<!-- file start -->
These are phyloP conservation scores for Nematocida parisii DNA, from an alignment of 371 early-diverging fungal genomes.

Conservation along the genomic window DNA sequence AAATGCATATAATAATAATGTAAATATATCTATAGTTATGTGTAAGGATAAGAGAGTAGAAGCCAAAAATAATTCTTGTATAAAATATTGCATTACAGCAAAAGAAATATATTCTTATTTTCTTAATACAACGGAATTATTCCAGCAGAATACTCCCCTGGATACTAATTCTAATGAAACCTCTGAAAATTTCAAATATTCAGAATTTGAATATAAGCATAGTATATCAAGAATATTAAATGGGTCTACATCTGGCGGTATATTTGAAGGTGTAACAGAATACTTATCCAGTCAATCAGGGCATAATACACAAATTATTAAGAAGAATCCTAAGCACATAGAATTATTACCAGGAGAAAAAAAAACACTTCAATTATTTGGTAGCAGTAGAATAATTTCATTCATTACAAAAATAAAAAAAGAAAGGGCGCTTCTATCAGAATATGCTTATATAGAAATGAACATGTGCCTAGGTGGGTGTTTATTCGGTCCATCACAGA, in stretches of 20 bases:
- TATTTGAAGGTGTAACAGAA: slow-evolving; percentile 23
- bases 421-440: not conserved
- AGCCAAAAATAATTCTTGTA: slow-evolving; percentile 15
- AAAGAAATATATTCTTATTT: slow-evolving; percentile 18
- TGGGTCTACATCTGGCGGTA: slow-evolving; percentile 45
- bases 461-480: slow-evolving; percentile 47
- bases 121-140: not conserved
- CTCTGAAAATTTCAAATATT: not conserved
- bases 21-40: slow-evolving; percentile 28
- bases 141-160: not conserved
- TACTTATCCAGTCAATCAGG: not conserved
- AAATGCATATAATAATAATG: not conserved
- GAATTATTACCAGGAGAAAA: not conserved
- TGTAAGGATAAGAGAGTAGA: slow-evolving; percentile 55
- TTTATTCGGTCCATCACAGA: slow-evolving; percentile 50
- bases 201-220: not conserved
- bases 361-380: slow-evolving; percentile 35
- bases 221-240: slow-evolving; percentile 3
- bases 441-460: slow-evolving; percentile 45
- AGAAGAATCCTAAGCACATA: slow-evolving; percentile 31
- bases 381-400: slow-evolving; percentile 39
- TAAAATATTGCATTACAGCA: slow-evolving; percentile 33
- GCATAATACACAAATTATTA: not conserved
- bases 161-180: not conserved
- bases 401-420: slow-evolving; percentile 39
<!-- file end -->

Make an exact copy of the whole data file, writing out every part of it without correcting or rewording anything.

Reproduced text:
These are phyloP conservation scores for Nematocida parisii DNA, from an alignment of 371 early-diverging fungal genomes.

Conservation along the genomic window DNA sequence AAATGCATATAATAATAATGTAAATATATCTATAGTTATGTGTAAGGATAAGAGAGTAGAAGCCAAAAATAATTCTTGTATAAAATATTGCATTACAGCAAAAGAAATATATTCTTATTTTCTTAATACAACGGAATTATTCCAGCAGAATACTCCCCTGGATACTAATTCTAATGAAACCTCTGAAAATTTCAAATATTCAGAATTTGAATATAAGCATAGTATATCAAGAATATTAAATGGGTCTACATCTGGCGGTATATTTGAAGGTGTAACAGAATACTTATCCAGTCAATCAGGGCATAATACACAAATTATTAAGAAGAATCCTAAGCACATAGAATTATTACCAGGAGAAAAAAAAACACTTCAATTATTTGGTAGCAGTAGAATAATTTCATTCATTACAAAAATAAAAAAAGAAAGGGCGCTTCTATCAGAATATGCTTATATAGAAATGAACATGTGCCTAGGTGGGTGTTTATTCGGTCCATCACAGA, in stretches of 20 bases:
- TATTTGAAGGTGTAACAGAA: slow-evolving; percentile 23
- bases 421-440: not conserved
- AGCCAAAAATAATTCTTGTA: slow-evolving; percentile 15
- AAAGAAATATATTCTTATTT: slow-evolving; percentile 18
- TGGGTCTACATCTGGCGGTA: slow-evolving; percentile 45
- bases 461-480: slow-evolving; percentile 47
- bases 121-140: not conserved
- CTCTGAAAATTTCAAATATT: not conserved
- bases 21-40: slow-evolving; percentile 28
- bases 141-160: not conserved
- TACTTATCCAGTCAATCAGG: not conserved
- AAATGCATATAATAATAATG: not conserved
- GAATTATTACCAGGAGAAAA: not conserved
- TGTAAGGATAAGAGAGTAGA: slow-evolving; percentile 55
- TTTATTCGGTCCATCACAGA: slow-evolving; percentile 50
- bases 201-220: not conserved
- bases 361-380: slow-evolving; percentile 35
- bases 221-240: slow-evolving; percentile 3
- bases 441-460: slow-evolving; percentile 45
- AGAAGAATCCTAAGCACATA: slow-evolving; percentile 31
- bases 381-400: slow-evolving; percentile 39
- TAAAATATTGCATTACAGCA: slow-evolving; percentile 33
- GCATAATACACAAATTATTA: not conserved
- bases 161-180: not conserved
- bases 401-420: slow-evolving; percentile 39